Support to help 30-year-old counselling service survive through pandemic

From left to right: India Kirby, Lisa Burnett, Annette Warns, Jayne Woodcock and Lois King,. Off th

From left to right: India Kirby, Lisa Burnett, Annette Warns, Jayne Woodcock and Lois King,. Off the Record charity raising funds to remain open. Picture: Victoria Pertusa - Credit: Archant

A counselling service that has been supporting people to access support for over three decades is needing to raise £2,500 to keep its service running.

From left to right: Annette Warns, Lisa Burnett, Lois King, Jayne Woodcock and India Kirby. Off the

From left to right: Annette Warns, Lisa Burnett, Lois King, Jayne Woodcock and India Kirby. Off the Record charity raising funds to remain open. Picture: Victoria Pertusa - Credit: Archant

Off the Record, based in Norwich, has launched a Crowdfunder after seeing a “noticeable reduction” in their income due to the pandemic.

The charity has been based out of the doctors’ surgery in Trinity Road since 1981 and offers low cost sessions to people unable to access support.

Sessions are available as long as a person needs, with the team covering a broad range of issues including relationship problems, sexual and domestic abuse, eating disorders, anxiety, depression.

India Kirby, manager of the centre, said: “We have struggled to pay the rent for rooms that we couldn’t use as the lockdown and social distancing became the new normal.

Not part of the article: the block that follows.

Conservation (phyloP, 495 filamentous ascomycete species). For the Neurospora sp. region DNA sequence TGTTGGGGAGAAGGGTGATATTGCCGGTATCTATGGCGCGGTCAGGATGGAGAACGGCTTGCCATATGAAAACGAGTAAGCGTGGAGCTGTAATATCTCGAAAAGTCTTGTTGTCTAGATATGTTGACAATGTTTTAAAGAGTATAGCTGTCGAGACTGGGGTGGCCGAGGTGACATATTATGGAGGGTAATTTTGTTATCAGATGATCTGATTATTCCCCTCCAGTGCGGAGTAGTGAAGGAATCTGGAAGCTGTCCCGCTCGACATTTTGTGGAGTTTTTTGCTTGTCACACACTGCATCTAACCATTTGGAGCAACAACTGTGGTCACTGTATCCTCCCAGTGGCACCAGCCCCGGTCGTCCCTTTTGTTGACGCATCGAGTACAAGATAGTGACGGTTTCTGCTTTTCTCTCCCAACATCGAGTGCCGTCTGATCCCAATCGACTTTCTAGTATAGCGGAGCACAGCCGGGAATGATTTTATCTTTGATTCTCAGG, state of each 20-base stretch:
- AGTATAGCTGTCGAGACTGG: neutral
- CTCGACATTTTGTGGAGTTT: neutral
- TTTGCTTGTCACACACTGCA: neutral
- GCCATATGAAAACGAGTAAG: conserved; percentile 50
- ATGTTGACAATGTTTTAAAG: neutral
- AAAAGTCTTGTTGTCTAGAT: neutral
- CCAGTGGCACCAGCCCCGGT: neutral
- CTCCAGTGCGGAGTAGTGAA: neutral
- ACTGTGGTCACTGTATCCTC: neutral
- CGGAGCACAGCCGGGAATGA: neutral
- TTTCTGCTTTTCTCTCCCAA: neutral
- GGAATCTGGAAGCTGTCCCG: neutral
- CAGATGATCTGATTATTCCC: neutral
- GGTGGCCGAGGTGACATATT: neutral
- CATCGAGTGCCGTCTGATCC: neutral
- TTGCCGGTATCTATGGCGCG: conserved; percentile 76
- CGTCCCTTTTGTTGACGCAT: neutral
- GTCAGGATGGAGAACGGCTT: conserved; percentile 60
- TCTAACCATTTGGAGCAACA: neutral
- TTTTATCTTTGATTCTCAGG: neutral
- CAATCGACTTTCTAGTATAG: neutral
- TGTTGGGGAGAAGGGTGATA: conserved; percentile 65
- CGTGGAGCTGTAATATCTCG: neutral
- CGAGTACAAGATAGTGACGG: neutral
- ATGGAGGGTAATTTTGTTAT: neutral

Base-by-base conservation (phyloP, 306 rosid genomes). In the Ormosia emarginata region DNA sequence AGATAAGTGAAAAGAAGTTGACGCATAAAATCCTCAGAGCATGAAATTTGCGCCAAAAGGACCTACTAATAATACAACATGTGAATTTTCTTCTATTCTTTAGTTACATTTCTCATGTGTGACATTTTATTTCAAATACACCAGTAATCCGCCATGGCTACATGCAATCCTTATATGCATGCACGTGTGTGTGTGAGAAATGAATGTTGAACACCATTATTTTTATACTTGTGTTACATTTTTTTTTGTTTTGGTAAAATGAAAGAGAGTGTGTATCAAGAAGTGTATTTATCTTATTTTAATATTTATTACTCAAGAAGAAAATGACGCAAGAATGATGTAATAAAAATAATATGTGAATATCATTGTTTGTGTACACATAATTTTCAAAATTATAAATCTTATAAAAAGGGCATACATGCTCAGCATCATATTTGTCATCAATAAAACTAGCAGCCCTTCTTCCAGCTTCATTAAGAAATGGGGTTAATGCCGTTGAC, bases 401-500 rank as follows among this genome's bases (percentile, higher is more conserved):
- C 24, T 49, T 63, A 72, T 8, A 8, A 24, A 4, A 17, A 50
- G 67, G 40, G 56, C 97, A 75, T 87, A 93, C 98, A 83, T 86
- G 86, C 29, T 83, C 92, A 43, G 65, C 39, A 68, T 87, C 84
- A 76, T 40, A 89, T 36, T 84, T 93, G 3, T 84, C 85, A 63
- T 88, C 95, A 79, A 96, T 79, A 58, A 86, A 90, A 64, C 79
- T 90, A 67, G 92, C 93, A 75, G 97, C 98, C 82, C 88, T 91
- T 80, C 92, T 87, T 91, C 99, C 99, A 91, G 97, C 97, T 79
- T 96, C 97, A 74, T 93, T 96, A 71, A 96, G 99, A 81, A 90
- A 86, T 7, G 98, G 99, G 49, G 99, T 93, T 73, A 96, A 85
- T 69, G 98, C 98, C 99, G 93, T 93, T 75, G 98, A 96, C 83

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“All our counselling has had to be done remotely and we have lost a significant number of clients who simply don’t want to work that way.

“We are struggling to come back to working face to face with our clients and our income remains impacted by this.”

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Lois King, who joined the charity as a councillor over a year ago said she felt passionate to try and keep the service going.

Miss King said: “They offer unlimited sessions. What you find with alot of other counselling services in Norfolk what they are doing is time limited, you can six sessions, 10 sessions.

“They have the possibility to continue as long as they need.

Miss King said: “We moved all of services online and it worked really well.

“One challenge is not being able to initially to pick up on body language which is such an important part of counselling. They didn’t have a private place to speak, they didn’t have the technology.”

Returning to Trinity Road would allow face to face appointments to resume, but the charity would still have to see less clients due to social distancing.

“The more rooms we use the more we pay,” said Miss King.

Off the Record grew out of the Norwich Action Group on Drugs which was founded in 1967, and established as the Off the Record Advisory Service in 1975.

To donate visit https://www.crowdfunder.co.uk/help-keep-otr-counselling-service-open-1#start

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